Ireland needs to introduce a wealth tax to bring public services in line with other European nations, according to the incoming president of the Irish Congress of Trade Unions.
Kevin Callanan is also calling for an increase in the PRSE contributions paid by employers and new fines for companies that carry out “environmentally-damaging activities.”
At a conference in Belfast yesterday, he noted that per person, Ireland spent over €3,500 less on public service that its nearest European counterparts in 2019 – a figure that is mirrored by the shortfall in employer PRSI contributions here.
On Newstalk Breakfast this morning, he said the pandemic offers an opportunity to shift the tax burden back towards those who can most afford to pay it.
“What we are saying is, we need to come out of the pandemic with better jobs, better lives and a better planet,” he said.
“All of these things need to change in way that would be acceptable but the reality is for most people listening to your programme now, they are paying too much tax while a very small cohort of people are not paying enough.
“I think if we can address that, we can actually solve these issues.”
He said ordinary workers are currently shouldering too much of the tax burden.
“What Congress (ICTU) is saying is that relatively, labour and consumption is heavily taxed by comparison with capital taxes,” he said.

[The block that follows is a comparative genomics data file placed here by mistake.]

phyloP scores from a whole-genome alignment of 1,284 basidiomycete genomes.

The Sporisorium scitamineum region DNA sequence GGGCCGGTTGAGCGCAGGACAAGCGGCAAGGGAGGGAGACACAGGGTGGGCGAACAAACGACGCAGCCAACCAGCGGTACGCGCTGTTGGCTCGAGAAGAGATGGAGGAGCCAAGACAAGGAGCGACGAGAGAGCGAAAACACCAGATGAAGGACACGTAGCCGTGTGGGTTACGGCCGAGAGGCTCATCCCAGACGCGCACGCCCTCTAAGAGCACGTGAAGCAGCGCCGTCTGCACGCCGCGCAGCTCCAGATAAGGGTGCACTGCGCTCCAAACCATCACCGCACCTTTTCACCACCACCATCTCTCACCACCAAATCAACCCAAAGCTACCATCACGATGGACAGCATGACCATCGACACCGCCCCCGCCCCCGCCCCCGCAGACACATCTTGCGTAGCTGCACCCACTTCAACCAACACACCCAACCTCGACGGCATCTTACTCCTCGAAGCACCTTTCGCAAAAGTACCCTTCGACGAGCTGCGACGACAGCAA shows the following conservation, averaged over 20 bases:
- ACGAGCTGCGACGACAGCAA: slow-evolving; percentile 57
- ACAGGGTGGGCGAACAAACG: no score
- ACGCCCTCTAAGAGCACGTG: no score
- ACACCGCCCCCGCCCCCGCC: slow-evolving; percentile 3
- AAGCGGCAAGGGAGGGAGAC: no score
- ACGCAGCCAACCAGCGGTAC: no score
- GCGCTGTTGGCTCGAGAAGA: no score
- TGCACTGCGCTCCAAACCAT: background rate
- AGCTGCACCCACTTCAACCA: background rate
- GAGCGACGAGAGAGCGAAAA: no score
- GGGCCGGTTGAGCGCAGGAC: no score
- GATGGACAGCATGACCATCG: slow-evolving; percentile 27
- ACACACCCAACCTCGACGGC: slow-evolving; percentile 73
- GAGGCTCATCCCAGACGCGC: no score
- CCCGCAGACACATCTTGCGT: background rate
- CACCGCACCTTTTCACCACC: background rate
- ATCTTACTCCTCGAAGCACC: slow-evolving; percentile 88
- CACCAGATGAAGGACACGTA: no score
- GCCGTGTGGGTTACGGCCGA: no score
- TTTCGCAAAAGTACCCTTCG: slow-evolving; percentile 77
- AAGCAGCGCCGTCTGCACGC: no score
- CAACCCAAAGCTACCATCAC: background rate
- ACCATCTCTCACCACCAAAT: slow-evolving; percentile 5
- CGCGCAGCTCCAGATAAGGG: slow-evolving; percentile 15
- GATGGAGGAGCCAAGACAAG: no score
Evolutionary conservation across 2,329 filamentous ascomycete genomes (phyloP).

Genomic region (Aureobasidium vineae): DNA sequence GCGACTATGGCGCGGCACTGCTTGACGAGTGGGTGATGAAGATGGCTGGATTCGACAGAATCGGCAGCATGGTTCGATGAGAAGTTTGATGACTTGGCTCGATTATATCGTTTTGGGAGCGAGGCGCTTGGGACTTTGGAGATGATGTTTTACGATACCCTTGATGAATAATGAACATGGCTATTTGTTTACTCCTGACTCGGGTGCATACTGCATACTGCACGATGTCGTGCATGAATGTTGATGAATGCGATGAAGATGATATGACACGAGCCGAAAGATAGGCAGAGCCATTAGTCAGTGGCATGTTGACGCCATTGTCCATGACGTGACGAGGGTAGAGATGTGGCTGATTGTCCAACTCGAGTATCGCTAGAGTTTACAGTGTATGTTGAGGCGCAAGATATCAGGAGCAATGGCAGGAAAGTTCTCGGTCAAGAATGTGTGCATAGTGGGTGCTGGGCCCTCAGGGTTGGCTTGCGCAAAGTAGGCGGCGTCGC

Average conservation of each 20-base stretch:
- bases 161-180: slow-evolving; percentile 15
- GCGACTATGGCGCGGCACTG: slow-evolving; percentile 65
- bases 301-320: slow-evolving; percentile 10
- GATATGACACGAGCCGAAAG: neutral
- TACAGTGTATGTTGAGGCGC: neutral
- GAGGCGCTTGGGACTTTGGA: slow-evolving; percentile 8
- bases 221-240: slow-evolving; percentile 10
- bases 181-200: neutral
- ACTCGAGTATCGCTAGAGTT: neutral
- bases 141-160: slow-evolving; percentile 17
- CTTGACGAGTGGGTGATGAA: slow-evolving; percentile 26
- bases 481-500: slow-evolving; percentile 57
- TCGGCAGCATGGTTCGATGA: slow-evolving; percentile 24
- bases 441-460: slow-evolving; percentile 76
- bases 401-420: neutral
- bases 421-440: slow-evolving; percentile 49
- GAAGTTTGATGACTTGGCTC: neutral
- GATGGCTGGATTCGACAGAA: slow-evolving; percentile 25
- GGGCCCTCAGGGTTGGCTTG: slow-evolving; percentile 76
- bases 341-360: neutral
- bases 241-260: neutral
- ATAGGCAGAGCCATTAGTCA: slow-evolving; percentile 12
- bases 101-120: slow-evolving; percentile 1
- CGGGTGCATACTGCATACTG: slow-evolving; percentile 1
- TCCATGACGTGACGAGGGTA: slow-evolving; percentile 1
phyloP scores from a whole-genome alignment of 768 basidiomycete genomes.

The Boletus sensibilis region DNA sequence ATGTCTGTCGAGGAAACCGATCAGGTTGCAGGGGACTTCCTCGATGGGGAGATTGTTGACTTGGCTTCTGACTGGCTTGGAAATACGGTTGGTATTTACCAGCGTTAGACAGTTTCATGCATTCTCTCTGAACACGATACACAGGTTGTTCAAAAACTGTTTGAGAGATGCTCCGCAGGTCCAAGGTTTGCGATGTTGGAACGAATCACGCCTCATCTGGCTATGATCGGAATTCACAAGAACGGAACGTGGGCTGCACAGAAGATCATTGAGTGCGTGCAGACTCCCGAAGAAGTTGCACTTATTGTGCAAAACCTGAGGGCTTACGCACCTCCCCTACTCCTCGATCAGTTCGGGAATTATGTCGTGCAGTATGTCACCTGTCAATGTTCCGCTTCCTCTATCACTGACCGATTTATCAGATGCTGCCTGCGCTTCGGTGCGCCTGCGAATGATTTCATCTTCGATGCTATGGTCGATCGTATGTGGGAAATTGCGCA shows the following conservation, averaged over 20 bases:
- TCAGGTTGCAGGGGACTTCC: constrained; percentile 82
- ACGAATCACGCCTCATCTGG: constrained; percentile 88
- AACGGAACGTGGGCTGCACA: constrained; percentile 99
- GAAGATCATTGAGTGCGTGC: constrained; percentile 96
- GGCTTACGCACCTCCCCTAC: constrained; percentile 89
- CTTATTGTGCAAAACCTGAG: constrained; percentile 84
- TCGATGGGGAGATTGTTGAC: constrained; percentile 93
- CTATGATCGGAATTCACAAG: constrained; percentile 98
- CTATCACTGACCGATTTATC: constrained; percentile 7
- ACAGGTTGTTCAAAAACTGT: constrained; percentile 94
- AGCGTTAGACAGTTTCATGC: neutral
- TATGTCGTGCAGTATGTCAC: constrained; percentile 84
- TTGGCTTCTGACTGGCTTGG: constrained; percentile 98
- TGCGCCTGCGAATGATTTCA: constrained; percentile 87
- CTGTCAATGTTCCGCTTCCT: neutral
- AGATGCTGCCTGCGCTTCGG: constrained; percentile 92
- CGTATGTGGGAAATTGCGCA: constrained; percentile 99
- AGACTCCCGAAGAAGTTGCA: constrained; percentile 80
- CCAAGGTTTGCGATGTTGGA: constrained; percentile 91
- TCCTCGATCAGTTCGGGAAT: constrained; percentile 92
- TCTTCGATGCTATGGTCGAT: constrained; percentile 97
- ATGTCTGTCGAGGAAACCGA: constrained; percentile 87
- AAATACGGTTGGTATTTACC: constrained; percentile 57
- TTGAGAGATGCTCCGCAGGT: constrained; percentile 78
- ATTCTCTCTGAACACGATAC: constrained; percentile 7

“What that means in practice is that income tax, VAT and excise duties – the tax that most people listening to this programme pay – are relatively high but our taxes on wealth are relatively low.
“What we need to see coming out of the pandemic is a reset which shifts some of the burden back on those who can most afford to pay it.”
He said the wealth tax should focus on assets – rather than people’s primary residential homes.
“There is a lot of wealth in capital stocks,” he said. “Over the last 40 years, there has been a huge growth in inequality so there is an enormous wealth held by corporations and other wealthy individuals.
“In comparison with other modern wealthy European societies, we don’t tax those people enough.
“What we need to see coming out of the pandemic is better public services but also better social protections so that people who fall ill have a decent sick pay scheme so that we have pensions not just for niche areas but right across the economy. So that we have good social protections for those who need them.”
He said an increased tax on people’s primary residential property would be targeting the wrong people.
“The key point here is that this is not something aimed at ordinary people,” he said.
“This is something aimed at trying to extract more of a contribution from the very small number of people who hold very significant amounts of wealth and bring that more in line with other modern European countries.”
Mr Callanan said an increase to employer PRSI contributions would go a long way towards reducing inequality in Ireland.
“The biggest single difference between Ireland and other wealthy modern European societies is the contribution that employers make through pay-related social insurance or the equivalent,” he said.
“In fact, if the employer PRSI was raised to the average in those countries, we would bridge most of the gaps we need to, to ensure that we raise our level of public funding and public services to a European average.”